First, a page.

After layoffs, Waitr changes terms for restaurants: ‘Customers aren’t going to support this’

Just days after laying off an undisclosed number of employees, Waitr announced a new “performance-based rate structure” for its partner restaurants that could mean slimmer profit margins — or even losses — for those that agree to the new terms.

The new agreement has restaurant owners consulting attorneys and terminating their agreements with Waitr. 

“It’s bad,” said Zee Baloch, who owns Hot Food Express. “They’re killing the small people like me and other mom-and-pop shops. I think they’re really taking advantage of us.”

The new pay model uses a sliding scale: Waitr will take a higher commission for restaurants that have a smaller volume of sales and a lower commission for those that have a larger volume.

Restaurants with monthly food sales from the Waitr platform that exceed $20,000 will be charged a 15% commission from Waitr for every transaction, according to the new Master Services Agreement sent to restaurants. The commission increases in brackets, reaching a cap at 25% for restaurants with monthly food sales at or below $1,000, the agreement says.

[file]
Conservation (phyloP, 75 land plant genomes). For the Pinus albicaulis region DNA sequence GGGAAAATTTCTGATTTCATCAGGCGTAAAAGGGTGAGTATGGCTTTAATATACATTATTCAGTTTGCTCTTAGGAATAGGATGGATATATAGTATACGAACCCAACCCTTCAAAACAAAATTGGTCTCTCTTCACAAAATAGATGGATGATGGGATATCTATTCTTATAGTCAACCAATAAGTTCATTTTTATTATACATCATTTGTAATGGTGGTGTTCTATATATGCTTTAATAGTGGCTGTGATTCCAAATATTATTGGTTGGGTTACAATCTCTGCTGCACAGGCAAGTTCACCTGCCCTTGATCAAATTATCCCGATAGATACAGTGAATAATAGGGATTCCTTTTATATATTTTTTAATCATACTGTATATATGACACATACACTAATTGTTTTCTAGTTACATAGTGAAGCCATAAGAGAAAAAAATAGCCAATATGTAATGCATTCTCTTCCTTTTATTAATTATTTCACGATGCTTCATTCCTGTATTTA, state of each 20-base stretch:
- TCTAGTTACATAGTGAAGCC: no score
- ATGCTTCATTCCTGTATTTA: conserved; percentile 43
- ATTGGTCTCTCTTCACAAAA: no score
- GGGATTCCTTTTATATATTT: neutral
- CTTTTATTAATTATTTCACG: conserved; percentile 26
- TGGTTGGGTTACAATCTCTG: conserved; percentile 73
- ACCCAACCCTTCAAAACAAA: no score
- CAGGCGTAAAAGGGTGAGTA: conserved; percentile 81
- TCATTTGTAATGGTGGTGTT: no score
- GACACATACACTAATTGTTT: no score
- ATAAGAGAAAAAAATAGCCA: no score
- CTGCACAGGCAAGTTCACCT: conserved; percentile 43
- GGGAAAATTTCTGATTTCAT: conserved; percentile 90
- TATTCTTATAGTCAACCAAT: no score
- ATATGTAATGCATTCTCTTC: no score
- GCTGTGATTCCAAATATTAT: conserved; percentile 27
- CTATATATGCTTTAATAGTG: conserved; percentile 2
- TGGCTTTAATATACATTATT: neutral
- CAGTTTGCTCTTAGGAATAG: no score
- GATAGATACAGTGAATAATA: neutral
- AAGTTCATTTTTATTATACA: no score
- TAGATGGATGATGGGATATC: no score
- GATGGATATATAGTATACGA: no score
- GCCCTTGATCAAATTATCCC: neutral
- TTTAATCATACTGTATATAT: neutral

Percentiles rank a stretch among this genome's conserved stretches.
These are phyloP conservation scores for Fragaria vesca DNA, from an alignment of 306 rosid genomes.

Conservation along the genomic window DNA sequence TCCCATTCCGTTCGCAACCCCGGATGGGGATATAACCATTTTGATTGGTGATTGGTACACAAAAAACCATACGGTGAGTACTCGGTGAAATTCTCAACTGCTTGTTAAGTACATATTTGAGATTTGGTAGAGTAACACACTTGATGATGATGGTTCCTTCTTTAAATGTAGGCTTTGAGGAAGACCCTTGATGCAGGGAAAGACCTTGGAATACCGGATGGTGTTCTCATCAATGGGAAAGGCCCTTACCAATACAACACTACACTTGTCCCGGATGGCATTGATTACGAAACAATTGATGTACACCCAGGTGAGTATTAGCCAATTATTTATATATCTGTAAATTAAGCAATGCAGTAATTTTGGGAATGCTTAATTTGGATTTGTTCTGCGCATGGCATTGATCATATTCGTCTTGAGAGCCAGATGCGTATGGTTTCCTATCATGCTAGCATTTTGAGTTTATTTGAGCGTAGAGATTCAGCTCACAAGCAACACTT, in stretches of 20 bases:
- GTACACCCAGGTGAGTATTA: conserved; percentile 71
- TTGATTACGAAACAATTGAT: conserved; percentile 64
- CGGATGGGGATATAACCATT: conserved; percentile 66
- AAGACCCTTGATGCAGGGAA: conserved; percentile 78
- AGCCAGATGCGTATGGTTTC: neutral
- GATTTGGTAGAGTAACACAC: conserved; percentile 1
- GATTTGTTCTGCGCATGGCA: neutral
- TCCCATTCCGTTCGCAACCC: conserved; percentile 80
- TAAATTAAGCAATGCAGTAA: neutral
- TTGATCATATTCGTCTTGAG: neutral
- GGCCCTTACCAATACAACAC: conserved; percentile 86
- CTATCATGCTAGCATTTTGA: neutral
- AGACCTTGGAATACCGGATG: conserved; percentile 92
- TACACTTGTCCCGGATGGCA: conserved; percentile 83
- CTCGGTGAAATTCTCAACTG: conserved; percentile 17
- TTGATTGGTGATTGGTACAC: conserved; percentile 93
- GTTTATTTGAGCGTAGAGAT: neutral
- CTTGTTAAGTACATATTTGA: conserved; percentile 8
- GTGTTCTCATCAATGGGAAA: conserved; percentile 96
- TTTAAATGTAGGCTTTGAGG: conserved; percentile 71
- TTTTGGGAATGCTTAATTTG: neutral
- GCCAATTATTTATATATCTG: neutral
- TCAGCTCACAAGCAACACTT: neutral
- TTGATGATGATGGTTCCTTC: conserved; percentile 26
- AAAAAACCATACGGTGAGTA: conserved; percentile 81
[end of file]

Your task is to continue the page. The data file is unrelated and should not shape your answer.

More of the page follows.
It’s especially jarring for those who still remember Waitr as a small tech company known for helping local restaurants instead of the publicly traded company that sold for $308 million.

Tim Metcalf, who owns Deano’s Pizza, was the first to sign up with Waitr when it launched in Lafayette in 2015.

“Everybody is upset,” Metcalf said. “I’ve talked to 20 restaurants, and they’ve said, ‘If this is it, we’re out.’ And these are all heavy hitters in Lafayette.”

Both locations of Deano’s would be charged the 15% commission rate based on the new agreement because of high sales through Waitr, according to Metcalf.

But it’s not just changes to the pay model that concern Metcalf and other restaurant owners. The terms — and even the tone of the document — bother them.

The new agreement was sent by Waitr to restaurants — at least to some — on the Fourth of July with headers such as “Exhibit A” that are normally reserved for legal documents, such as those found in lawsuits.

The new terms prohibit restaurants from charging a higher price for food ordered through Waitr than regular, in-restaurant transactions and passes along the fees charged by credit card companies to the restaurants. It also prohibits restaurants from using photos taken by Waitr for any purpose.